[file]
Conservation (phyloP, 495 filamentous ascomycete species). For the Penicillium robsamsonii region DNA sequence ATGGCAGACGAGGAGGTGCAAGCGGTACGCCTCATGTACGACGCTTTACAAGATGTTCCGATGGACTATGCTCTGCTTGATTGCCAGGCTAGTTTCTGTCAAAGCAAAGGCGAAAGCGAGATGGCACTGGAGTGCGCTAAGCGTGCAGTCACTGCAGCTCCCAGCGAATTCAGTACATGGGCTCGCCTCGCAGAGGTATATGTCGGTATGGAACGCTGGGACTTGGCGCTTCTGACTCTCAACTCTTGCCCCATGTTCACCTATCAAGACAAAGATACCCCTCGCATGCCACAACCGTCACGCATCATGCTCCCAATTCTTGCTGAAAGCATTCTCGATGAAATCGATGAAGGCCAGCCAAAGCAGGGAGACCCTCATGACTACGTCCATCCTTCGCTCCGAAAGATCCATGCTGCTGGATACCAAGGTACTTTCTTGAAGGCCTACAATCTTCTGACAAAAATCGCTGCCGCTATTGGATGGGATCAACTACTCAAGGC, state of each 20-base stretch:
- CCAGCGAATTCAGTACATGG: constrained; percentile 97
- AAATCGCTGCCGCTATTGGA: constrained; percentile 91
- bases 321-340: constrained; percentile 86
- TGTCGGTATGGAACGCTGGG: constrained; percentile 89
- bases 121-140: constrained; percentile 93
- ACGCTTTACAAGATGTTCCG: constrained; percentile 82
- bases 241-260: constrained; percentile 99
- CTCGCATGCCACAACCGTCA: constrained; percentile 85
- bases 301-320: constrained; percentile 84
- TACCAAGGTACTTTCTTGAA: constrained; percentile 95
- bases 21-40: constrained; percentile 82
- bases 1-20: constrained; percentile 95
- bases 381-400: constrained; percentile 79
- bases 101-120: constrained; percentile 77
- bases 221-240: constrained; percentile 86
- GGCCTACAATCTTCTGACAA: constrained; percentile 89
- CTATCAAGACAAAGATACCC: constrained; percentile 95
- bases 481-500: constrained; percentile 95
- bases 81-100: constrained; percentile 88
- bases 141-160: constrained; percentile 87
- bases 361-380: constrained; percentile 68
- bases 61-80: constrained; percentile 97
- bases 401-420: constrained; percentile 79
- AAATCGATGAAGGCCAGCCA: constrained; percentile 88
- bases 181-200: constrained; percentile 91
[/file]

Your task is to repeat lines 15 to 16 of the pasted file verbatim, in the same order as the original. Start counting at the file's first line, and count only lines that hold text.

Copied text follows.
- bases 101-120: constrained; percentile 77
- bases 221-240: constrained; percentile 86